The aroma chemicals industry is facing a challenging time as we move through 2021, with dual impacts due to Brexit and COVID-19.
Coronavirus continues to dominate the headlines, and with good reason, but for many businesses the disruption caused by Brexit is the more significant day-to-day obstacle to overcome.
In this overview of the aroma chemicals industry, we’ll take each issue in turn as well as looking at some of the related problems faced in the global aroma ingredients supply chain.
The Brexit deal negotiated by the UK and EU does not serve the fragrance ingredients industry well.
Some of the immediate obstacles created by the end of the transition period include:
Across supply chains, from the point of production through intermediary suppliers and to the point of consumption, paperwork and bureaucracy are increasing, costs are rising and shipments are taking longer to arrive.
Some of this may be a case of ‘teething problems’ following the end of the Withdrawal Agreement transition period, but the further we move through 2021, the more permanent these disruptions are likely to become.
Like other sectors, the aroma chemicals industry has faced business interruption and upheaval due to the COVID-19 pandemic and the need to adopt COVID-secure working practices.
This includes workforce pressures due to sickness absences and employees self-isolating, either following a positive test result or as a precautionary measure due to close contact with an infected individual.
Movement of goods, including fragrance ingredients, has been subject to tighter restrictions with a greater emphasis on hygiene to prevent the spread of disease.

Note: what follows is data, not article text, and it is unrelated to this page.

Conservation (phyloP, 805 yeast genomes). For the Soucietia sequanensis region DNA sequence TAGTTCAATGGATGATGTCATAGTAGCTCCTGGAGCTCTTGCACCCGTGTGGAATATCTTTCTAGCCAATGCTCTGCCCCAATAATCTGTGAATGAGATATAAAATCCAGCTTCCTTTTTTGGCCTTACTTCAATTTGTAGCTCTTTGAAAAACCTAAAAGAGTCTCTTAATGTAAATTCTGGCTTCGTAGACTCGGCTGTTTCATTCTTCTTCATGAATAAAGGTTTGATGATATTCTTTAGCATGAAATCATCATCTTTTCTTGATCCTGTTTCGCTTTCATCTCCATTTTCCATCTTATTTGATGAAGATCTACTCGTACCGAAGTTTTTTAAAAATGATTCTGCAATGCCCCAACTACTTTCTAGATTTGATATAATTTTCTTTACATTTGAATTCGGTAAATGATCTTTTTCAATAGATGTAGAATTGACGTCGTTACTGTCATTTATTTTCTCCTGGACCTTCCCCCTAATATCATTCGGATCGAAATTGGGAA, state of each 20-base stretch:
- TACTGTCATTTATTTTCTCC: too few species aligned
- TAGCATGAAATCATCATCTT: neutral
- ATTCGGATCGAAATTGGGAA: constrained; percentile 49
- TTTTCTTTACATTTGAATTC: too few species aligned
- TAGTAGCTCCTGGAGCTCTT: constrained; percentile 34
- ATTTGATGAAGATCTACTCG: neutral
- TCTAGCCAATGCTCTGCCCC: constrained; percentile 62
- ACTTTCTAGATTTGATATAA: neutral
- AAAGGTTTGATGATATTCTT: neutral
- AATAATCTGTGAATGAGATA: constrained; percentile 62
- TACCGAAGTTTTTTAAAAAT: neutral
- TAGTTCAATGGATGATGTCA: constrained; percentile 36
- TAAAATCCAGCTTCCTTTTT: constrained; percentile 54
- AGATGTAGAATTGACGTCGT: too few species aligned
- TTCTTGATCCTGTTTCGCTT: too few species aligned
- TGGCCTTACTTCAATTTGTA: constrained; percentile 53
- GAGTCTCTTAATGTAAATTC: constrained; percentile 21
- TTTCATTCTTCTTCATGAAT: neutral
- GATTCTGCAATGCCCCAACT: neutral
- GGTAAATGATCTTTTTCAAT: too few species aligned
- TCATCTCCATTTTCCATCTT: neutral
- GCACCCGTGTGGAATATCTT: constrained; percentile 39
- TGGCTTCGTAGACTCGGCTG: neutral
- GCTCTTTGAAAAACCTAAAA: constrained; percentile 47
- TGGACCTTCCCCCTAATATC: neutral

At the same time, a surge in businesses and domestic customers shopping online has stretched delivery networks to breaking point, affecting B2B supply chains as well.
The industry also faces other challenges arising from Brexit and COVID-19, or independently from both of those issues.
Availability of hauliers is extremely tight – in part due to post-Brexit cabotage rules and higher demand for home deliveries during Coronavirus restrictions.
But this is also just an exacerbation of existing pressures on haulier numbers, which have been a cause for concern for supply chains for many years already.
Complexities surrounding rules of origin for aroma ingredients also continue to put pressure on the bureaucracy and admin involved in sourcing high-quality ingredients.
In preparation for the UK’s exit from the single market, Zanos Ltd founder, Julian Sarkar, attended several meetings with government departments such as BEIS, Defra, HMRC, HMT, DIT both in person and as a listed advisor for small businesses in the Chemical Industry.
In his role, he highlighted the impact that Brexit would have on the chemical industry, particularly the introduction of UK REACH versus the existing EU regulatory system.
Our accounts team attended workshops hosted by the CBA (Chemical Business Association) on Brexit Importing and Exporting and EU Readiness. We are also working closely with EU suppliers to gain greater transparency on additional costs and trying to minimize said costs for our UK customers.
Zanos are proud of our robust supply chains, and of course, to supply aroma chemicals used in many hygiene and cleaning products. As we move through 2021, we will continue our commitment to the highest standards for all our customers and valued suppliers.
Please contact our sales team today on 01565 755899 and we’ll be happy to help. Now part of The Stort Group, we are pleased to be offering a diverse portfolio to our B2B flavour and fragrance customers.